A team of researchers led by Prof. David Hawthorn from the University of Waterloo has made new insights into potential mechanisms for high temperature superconductivity.
Superconductors are unique materials that provide no resistance to electron movement. Resistance is what causes inefficiencies in energy conversion, resulting in energy lost as heat. That’s why your computer heats up as it runs and why you can burn your fingers on a lightbulb. Not the case with a superconductor.
Imagine: completely lossless electricity transmission, powerful electronics that aren’t limited by their ability to efficiently dissipate heat, even cost-effective magnetic levitating trains.
The reason we don’t see these technologies yet, is that superconductivity only manifests at very low temperatures, often just a few degrees higher than absolute zero. And even though scientists have made progress finding superconductors that work at higher temperatures (so-called unconventional superconductivity), the highest temperature superconductor currently known still requires a frigid -135°C.
“There is no widespread consensus on the mechanism for unconventional superconductivity,” says recent PhD graduate Andrew Achkar, lead author of the study. That’s why he spent his PhD in Prof. David Hawthorn’s group studying unconventional superconductors and discovering their intricacies. “A complete understanding of these materials may provide a blueprint for higher temperature superconductors.”
His paper, published two weeks ago in the journal Science, explores the arrangement of electrons in copper-based materials that behave as unconventional, high temperature superconductors.
Most unconventional superconductors have a particular symmetrical electron arrangement that breaks down as the temperature decreases, around the same threshold that superconductivity appears. In this study, Achkar and colleagues found that, under certain conditions, a different type of electron arrangement called nematic order appears.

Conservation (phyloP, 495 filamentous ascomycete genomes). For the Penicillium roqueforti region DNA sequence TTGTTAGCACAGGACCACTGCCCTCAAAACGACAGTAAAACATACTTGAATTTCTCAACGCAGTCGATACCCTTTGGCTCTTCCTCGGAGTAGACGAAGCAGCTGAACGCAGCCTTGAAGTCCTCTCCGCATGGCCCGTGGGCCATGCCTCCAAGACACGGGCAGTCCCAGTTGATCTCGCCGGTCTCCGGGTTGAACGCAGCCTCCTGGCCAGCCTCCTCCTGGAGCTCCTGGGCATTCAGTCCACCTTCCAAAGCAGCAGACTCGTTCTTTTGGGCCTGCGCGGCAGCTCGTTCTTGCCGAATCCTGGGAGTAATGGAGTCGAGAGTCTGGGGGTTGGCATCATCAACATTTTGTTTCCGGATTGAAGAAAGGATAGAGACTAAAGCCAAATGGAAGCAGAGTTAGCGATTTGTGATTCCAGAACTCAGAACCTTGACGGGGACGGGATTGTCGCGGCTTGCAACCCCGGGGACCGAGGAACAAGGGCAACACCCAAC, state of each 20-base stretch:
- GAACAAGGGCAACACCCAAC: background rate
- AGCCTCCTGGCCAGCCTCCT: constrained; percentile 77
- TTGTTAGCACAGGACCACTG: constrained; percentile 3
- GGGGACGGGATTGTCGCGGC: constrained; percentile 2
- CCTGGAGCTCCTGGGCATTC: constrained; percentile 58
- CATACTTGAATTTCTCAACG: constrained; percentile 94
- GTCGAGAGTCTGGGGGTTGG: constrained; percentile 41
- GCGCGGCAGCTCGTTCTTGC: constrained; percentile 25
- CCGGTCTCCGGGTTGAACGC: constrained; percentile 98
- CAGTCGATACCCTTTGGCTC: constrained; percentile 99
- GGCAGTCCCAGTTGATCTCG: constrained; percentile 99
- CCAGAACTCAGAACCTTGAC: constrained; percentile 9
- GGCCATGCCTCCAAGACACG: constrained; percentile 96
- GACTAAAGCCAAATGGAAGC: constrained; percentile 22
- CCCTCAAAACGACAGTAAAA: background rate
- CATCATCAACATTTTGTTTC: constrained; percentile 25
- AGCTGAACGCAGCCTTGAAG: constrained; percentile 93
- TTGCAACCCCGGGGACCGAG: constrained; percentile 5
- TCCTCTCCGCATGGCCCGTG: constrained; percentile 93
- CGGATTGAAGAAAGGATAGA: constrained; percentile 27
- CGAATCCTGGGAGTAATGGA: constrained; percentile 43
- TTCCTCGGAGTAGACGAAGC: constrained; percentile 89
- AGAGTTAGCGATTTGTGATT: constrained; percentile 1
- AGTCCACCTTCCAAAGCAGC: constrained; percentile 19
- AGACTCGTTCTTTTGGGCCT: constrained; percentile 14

“This type of nematic order has been directly observed with scanning tunnelling microscopy in certain copper-oxide high temperature superconductors, but not in the lanthanum family we studied,” says Achkar. The fact that it is common to copper-based unconventional superconductors provides insight into potential mechanisms. “Nematicity itself may be a knob that can be used to tune the strength of superconductivity.”
Although this study does not elucidate the role that nematicity plays in superconductivity, Achkar notes that “many unconventional superconductors experience instabilities towards various forms of exotic magnetic and electronic correlations, so seeking out additional materials with such tendencies could be a viable approach to discovering even higher temperature superconductors.”
The Canadian Light Source
The main technique used in this study, soft X-ray scattering, was made possible by the Canadian Light Source synchrotron facility in Saskatoon, Saskatchewan. The synchrotron uses radio frequency waves and powerful magnets to accelerate electrons close to the speed of light in a large, donut-shaped vacuum tube. These electrons emit radiation, from infrared to high-energy X-rays, in a very focussed beam that researchers can use to study the microstructure and chemical properties of materials. “The instruments and facility are truly top notch and it [felt] very special to get the opportunity to work there,” said Achkar. “You only get a few days each trip to do your measurements so you have to bring your A-game each time.”
The Canadian Light Source synchrotron facility in Sakatoon, Saskatchewan. Photo courtesy of Xiwen Gong.
“[This study] demonstrates once more the far-reaching capabilities of resonant X-ray methods to peer into the electronic structure and symmetry of materials down to the atomic-scale, with nanometric precision,” says Riccardo Comin, a post-doctoral fellow in Prof. Ted Sargent’s group at the University of Toronto, who was not involved in this work. Comin is a former member of Prof. Andrea Damascelli’s group at UBC that also studies superconductivity.
“These important findings reveal that the electrons tend to break certain symmetries… and thus shed new light on the complex but captivating mechanisms cohabiting and interacting with superconductivity in these materials.”